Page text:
Air Pollution: What needs to be done to tame the silent killer

In new episode of Checks and Balances, Geetanjali Minhas speaks with experts to better understand the causes and solutions

GN Bureau | December 1, 2023

#transport   #Climate Change   #Environment   #Mumbai   #Delhi   #Air pollution   #economy  

Air pollution in Delhi has been in headlines, as every year in recent times. Mumbai too has suffered from air pollution, despite being a coastal city. Apart from many other metros such as Bangalore and Kolkata, tier-I and -II cities and rural areas also have high pollution levels. Every year reports and studies point to health, economic and environment hazards of air pollution.  Exhaust and fumes, from vehicular traffic as well as manufacturing factories, are among the prime culprits.

Economic growth finally rests on energy, and much of it comes from coal-based power stations. On the eve of COP 28 in Dubai, India has maintained that its reliance on coal is not going to reduce any time soon, even as it has been promoting alternative sources of energy. A large number of people in India are dependent on biomass combustion for their daily needs of cooking, heating and several other needs which emit different kind of pollutants.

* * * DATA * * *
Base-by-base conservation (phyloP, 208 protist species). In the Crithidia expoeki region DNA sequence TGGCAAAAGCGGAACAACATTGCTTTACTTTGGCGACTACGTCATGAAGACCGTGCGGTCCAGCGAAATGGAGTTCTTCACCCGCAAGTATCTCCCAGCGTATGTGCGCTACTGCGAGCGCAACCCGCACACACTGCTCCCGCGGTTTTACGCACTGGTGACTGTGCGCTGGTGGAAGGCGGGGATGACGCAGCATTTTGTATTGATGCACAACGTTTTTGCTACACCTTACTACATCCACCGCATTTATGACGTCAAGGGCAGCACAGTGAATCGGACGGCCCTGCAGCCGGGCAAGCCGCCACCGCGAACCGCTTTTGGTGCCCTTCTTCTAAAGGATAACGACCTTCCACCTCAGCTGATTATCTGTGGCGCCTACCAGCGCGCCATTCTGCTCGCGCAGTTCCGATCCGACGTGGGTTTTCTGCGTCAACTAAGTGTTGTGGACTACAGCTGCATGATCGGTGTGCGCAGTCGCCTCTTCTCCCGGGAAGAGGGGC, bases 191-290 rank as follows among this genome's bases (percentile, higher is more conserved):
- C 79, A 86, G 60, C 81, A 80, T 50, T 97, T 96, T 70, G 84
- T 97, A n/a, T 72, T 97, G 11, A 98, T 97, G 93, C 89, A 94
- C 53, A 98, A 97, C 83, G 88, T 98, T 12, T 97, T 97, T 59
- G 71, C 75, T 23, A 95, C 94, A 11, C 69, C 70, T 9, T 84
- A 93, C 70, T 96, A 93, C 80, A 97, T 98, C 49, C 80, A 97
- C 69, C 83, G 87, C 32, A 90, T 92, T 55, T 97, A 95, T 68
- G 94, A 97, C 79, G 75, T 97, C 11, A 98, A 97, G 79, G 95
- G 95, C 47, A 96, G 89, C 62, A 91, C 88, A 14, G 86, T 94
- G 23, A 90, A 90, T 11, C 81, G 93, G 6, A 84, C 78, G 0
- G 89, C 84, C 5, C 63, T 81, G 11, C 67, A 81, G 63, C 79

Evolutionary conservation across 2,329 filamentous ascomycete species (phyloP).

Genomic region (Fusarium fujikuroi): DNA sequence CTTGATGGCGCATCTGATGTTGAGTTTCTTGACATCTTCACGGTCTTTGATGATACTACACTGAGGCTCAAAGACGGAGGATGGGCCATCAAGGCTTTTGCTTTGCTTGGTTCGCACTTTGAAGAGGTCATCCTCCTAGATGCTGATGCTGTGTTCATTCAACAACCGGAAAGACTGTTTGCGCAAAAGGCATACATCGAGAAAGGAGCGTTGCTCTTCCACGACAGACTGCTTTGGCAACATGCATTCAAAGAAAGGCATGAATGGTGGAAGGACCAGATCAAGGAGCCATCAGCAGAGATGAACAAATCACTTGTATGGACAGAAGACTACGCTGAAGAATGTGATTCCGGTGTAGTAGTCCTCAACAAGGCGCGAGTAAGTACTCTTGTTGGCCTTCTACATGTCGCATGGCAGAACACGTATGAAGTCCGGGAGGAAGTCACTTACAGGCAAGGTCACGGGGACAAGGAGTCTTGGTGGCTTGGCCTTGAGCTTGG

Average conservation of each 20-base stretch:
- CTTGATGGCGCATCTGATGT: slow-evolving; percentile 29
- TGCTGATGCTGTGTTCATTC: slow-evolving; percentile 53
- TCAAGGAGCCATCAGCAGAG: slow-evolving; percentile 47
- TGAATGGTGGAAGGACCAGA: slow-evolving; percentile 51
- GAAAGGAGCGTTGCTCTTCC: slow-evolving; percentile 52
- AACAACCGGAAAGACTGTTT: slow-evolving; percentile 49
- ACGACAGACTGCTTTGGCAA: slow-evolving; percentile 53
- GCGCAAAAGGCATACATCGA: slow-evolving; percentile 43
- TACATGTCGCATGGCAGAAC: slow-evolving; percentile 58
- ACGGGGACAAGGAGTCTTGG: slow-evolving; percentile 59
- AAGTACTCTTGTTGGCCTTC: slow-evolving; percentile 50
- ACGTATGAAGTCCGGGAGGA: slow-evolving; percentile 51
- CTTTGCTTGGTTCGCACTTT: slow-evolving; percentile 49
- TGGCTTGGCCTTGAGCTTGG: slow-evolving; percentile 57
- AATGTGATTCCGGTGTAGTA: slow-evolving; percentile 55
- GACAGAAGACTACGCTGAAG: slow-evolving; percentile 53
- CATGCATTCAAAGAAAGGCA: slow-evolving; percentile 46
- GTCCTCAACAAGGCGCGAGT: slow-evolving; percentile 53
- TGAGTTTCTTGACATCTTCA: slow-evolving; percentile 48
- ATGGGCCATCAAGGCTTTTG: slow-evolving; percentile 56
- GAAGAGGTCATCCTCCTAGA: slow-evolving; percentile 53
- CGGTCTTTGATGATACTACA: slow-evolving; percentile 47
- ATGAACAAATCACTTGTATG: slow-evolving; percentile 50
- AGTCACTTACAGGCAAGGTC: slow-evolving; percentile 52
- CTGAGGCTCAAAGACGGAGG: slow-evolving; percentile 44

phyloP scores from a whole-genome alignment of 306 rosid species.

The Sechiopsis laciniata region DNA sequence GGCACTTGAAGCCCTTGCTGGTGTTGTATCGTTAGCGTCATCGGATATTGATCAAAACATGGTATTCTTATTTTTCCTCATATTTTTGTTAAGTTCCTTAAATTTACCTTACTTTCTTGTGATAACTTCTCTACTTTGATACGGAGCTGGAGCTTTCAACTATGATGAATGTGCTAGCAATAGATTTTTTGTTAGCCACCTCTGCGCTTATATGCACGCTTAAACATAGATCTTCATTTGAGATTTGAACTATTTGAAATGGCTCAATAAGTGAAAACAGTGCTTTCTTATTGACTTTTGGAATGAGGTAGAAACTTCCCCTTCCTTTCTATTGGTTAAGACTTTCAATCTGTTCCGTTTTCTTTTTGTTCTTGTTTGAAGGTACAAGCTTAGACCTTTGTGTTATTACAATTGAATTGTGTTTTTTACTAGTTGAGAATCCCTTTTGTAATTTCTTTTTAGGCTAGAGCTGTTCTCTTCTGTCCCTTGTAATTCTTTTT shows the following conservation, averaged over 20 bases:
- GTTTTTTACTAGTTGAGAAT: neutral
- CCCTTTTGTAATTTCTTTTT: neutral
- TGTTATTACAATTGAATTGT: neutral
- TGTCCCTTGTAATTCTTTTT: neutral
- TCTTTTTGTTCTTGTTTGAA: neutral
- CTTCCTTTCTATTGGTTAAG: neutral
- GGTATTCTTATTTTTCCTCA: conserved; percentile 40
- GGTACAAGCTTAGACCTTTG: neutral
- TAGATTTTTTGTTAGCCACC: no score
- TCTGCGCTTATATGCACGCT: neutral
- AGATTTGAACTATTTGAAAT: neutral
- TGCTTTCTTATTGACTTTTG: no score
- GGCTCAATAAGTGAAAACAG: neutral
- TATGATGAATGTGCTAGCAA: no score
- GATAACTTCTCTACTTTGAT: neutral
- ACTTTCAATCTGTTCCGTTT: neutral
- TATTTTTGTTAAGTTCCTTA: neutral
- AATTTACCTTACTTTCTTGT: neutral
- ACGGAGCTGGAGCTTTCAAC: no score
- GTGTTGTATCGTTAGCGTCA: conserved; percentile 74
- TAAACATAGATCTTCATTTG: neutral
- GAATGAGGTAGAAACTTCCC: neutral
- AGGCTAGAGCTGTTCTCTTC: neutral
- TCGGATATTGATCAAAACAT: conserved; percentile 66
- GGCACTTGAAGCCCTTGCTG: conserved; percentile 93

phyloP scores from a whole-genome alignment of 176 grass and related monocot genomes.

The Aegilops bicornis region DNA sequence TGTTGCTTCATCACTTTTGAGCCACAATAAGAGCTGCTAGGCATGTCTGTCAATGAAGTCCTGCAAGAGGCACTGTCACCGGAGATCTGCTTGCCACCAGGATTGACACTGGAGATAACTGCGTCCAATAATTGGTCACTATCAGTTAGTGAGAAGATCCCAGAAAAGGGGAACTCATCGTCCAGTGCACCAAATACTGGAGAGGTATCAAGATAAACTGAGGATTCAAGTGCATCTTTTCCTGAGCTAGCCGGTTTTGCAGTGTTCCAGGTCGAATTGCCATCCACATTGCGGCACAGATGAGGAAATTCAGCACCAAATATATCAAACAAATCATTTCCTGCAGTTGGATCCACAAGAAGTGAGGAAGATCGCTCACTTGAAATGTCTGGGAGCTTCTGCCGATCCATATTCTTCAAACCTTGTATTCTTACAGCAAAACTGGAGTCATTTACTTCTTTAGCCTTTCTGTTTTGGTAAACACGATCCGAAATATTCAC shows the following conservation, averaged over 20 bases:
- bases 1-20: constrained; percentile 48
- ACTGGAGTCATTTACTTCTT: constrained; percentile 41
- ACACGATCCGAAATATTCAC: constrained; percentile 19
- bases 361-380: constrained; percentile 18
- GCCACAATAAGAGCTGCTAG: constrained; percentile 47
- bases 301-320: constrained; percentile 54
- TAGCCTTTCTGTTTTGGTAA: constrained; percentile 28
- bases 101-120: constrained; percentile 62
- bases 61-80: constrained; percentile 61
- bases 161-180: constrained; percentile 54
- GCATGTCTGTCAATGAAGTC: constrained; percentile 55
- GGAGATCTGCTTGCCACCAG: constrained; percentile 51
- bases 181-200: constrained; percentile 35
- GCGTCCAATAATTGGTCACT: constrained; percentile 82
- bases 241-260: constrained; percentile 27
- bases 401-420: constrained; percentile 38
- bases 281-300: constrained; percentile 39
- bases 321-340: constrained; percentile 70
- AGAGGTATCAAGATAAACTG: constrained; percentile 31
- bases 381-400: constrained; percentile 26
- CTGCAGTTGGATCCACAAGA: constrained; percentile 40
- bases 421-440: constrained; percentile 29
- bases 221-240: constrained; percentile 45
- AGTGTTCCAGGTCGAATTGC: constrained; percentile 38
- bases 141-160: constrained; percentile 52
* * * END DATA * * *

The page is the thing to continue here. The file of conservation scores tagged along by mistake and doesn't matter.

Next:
Amongst air pollutants like nitrogen dioxide, sulfur dioxide etc, PM 10 and PM 2.5 are the most hazardous. PM10 are the coarse particles and PM 2.5 are fine particles, thinner than a single strand of hair. When one inhales polluted air, PM 2.5, through lungs, mixes with the blood stream causing cardiovascular and respiratory (COPD) diseases, skin irritation, headache and other health problems including cancer. Other than normal adults, air pollution affects children, elderly, pregnant women, animals, plants and environment.